Passengers and bus drivers are said to be "extremely frustrated" by a system that requires drivers to stop temporarily mid-route or drive slower if they're ahead of schedule.
The situation has been highlighted by People Before Smith TD Bríd Smith.
The Dublin TD says the system "essentially demands buses are driven at extremely low speeds or stop at every stop for several minutes to align with the timing required".
She suggested the current situation is the result of schedules being "benchmarked against expected high traffic volumes and busy passenger boarding".
In response to a parliamentary question from Deputy Smith, the National Transport Authority (NTA) acknowledged the issue might have been noticeable in recent months due to lighter traffic on the roads and fewer passengers than expected due to COVID restrictions.
The Irish Examiner reports the NTA expects the waiting times to reduce as traffic starts returning to normal.
However, Deputy Smith told The Pat Kenny Show the current situation is leaving passengers and drivers frustrated.
She said it's a good thing to have systems that ensure buses arrive on time, but this particular scheduling system is "completely inflexible".
She observed: "It’s very rigid, and it will end up discouraging people from using public transport.
“I know one driver who says [when] coming down Church St he has to pull in. Passengers frequently get off and walk the rest of the way into town because this has become a familiar scenario to them."
She said the timings allocated for some routes don't reflect the reality of traffic flow in the capital, and officials now need to "talk to the people who work on the coalface" to get it working properly.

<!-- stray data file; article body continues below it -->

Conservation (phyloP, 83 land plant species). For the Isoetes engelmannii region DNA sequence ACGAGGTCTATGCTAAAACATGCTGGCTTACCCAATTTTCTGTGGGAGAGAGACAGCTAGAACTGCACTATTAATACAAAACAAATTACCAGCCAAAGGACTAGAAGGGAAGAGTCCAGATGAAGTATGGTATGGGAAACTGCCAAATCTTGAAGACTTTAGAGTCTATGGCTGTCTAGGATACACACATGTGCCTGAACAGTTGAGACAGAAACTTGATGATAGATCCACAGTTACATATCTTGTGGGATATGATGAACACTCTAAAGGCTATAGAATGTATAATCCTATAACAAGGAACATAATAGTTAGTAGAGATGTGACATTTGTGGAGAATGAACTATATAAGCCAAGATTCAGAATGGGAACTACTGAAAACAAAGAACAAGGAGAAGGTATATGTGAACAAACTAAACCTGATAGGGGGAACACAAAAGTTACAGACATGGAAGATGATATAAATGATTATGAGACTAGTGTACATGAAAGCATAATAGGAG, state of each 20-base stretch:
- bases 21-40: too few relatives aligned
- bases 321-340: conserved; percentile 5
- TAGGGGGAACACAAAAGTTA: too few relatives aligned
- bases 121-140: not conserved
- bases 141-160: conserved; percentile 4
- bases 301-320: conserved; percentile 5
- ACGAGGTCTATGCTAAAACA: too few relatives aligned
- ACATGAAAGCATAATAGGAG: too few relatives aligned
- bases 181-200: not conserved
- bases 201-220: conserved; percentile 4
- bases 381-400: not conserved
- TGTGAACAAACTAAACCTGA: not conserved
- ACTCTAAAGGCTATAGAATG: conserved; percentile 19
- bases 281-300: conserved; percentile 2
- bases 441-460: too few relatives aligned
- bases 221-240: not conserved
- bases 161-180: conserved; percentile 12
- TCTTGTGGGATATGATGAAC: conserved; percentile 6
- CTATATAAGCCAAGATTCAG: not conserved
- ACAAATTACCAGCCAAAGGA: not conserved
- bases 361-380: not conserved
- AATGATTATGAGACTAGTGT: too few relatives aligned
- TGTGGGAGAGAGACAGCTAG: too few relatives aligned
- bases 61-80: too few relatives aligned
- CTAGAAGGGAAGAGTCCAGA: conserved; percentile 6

'It’s so frustrating for drivers and passengers'
Sean Yeates, bus driver and Dublin branch chairman of NBRU, also said the current system is frustrating drivers and passengers alike.
He observed: “Historically, bus drivers used to drive from A to B, staying with the rules of the road. Now they’re being asked to stop on route if they’re 59 seconds ahead of a tracking schedule, which frustrates the customers.
“It’s basically a contracted agreement from the NTA and the bus operators in the city. But it’s so frustrating for drivers and passengers - we don’t have the infrastructure here to be pulling buses into the side of the road.
“The city was not designed for large double-decker buses to go around."
He said unions and Dublin Bus have been working to try to find safe stopping points that don't impede traffic, but it’s “almost impossible to do” along some routes.
In terms of the experience for passengers, a message can go out on the intercoms to let people know there'll be a "slight delay to get the bus on time".
However, Mr Yeates noted: “Even that itself doesn’t make sense - we’re going to delay you to get you on time.
"It could only happen in Ireland that you’d have that sort of statement being made.”